It was the great city of Babylon during the reign of Nebuchadnezzar. At that time, it had up to seven doors bearing the names of Babylonian deities. The gates of the goddess Ishtar in Babylon were of special beauty, from which the famous procession route set off, heading to Isagila, the temple of the patron saint of Babylon, Marduk. The ruins of the Ishtar Gate and now remain one of the most important testimonies to the former glory of Babylon.
Description of the gate of the goddess Ishtar in Babylon
The processional route was perhaps the best route in the ancient world because it was not intended for people and chariots to walk, but for the great god and patron of Babylon, Marduk, who made his way once a year. With her to Isagella. Its origin is exactly at the gates of Ishtar.
Ishtar was revered as the goddess of beauty and love, compared to Venus. Ishtar’s cult arose in the city of Uruk, which it was a patron of. Among the cities of Babylon, there were seven great cities, including Uruk. Each patron deity of one of these cities was reflected at the gates of Babylon, which was supposed to symbolize the country’s unity. Since Ishtar was identified as Murdoch’s wife, the main front gate has been designated for her.
The Babylonian gates of Ishtar the Great were double. The interior was two times larger than the outside. The glazed bricks shone in the sun, while the background is decorated with 575 prominent images of revered animals. Here, the aforementioned procession route, which continued through the city, began on Yibor Street as a young man. With the advent of the New Year, a large procession was organized led by a golden statue of Marduk.
The street itself was mostly made of pink stone slabs, with red stone inlays around the edges. It was 23 meters wide, and along its entire length, it was accompanied by walls of blue-glazed bricks seven meters high. Every two meters, the walls are decorated with bold images of lions in spooky poses.
But sooner or later, everything collapses, so the beauty of the gates of the goddess Ishtar was only appreciated after German scientists conducted research here. In total, about 100 thousand blocks of bricks were found, which previously formed the portal. They were all collected and taken to Berlin, where it was later possible to restore the gate in its original size from real Babylonian bricks. The Ishtar Gate is now in the Pergamon Museum (Berlin). There is also a restored section of the motorcade route. Smaller restored parts of Babylonian heritage are on display in many museums around the world – Istanbul Archaeological Museum, Detroit Museum, Louvre, etc. The Ishtar Gate in Iraq, which is currently the admiration of tourists and the place of pilgrimage.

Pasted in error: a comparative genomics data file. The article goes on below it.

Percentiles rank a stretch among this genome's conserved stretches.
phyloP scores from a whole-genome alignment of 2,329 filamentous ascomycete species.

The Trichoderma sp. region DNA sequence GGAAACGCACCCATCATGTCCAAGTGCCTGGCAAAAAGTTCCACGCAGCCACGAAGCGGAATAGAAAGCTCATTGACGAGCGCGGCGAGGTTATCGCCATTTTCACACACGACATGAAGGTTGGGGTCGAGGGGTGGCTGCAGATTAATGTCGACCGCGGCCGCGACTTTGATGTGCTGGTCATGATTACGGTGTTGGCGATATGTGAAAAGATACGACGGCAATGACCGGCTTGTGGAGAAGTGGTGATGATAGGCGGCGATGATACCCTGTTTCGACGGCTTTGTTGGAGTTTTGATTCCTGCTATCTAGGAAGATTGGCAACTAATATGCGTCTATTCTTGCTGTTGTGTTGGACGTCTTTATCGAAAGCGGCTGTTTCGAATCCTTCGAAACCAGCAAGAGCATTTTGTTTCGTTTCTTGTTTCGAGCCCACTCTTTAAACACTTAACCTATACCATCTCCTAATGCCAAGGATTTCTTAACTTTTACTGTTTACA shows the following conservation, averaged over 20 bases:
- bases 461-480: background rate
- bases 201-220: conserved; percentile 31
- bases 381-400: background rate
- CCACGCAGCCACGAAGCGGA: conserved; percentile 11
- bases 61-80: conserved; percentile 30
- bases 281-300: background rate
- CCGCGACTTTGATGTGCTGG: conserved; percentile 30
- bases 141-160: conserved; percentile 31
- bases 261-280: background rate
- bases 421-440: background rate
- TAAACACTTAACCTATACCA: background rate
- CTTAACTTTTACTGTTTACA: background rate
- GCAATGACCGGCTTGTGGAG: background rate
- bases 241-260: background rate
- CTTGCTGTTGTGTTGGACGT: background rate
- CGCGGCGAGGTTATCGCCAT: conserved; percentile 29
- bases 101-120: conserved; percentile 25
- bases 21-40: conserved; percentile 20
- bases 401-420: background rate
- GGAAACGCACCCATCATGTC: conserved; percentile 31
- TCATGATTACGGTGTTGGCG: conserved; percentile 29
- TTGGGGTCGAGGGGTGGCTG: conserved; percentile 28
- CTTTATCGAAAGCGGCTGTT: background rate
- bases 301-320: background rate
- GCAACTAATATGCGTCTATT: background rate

The appearance of the gate of the goddess Ishtar
The most famous gates of the city wall of Babylon were double gates. At the same time, the inside of it was almost twice the size of the outer part. The building was 26 meters high and about 30 meters wide. The entrance was a semicircular arch.
Glazed bricks were used in the construction. The main color of the building is light blue. This gave the gate a special grandeur, and it immediately distinguished it against the background of yellow sand and gray houses. The blue color was also believed to symbolize the goddess Ishtar.
The ceiling and the scarf are made of cedar, and their edges are bronze. Against a background of bright blue brick, 575 relief images of sacred animals – sirrush and bulls – stand out. In threatening poses, they also decorated walls along the procession path, as they were supposed to “accompany” the deities during the ceremonial procession.
The width of the Road was 23 m, the walls along with it to a height of 7 m were finished with blue glazed bricks.
Secrets of the Ishtar Gate
One of the main mysteries of the Ishtar Gate in Babylon is the ingredients used to make the decorative cover. There is still an opinion that they did not exist in ancient times and were particles of cosmic dust.
There are a few unanswered questions related to enamel fabrication technology. How did the craftsmen manage to maintain the same burning temperature as the bricks? How was their dye amount verified with high accuracy?
To obtain a brick with a durable decorative layer, at least 12 hours of firing at a temperature of 1000 ° C. will be required. Today, qualified specialists and “smart” equipment cope with these tasks. It’s hard to believe that people achieved similar results in 570 BC.
Excavation and reconstruction of landmarks
At the end of the nineteenth century, German archaeologist Robert Koldoy was able to secure funding for excavations in the territory of ancient Babylon.
An interesting fact: the excavations lasted about 17 years and were only interrupted by the entry of British forces into Baghdad.
Among the ruins of the great city, archaeologists found the collapsed part of the Ishtar Gate. Scientists collected and exported to Germany about 100 thousand well-preserved bricks. Among these, a copy of the Babylonian Gate was erected at the Pergamon Museum in Berlin, completely preserving the proportions, but reducing the size. The height of the restoration is 14 meters and its length is 10 meters. Visitors to the museum can also see the restored section of the motorcade route.
In the museums of Paris, Detroit, New York, Boston, Istanbul, and other major cities of the world, separate sections of the Babylonian Gate are preserved.
The Iraq Museum has its own Ishtar Gate, but it is built from modern building materials, stylized like the iconic blue bricks.
The reconstruction of the gate to the goddess Ishtar gives an almost complete picture of the original form in the ancient city. They amaze with their grandeur even in a reduced version.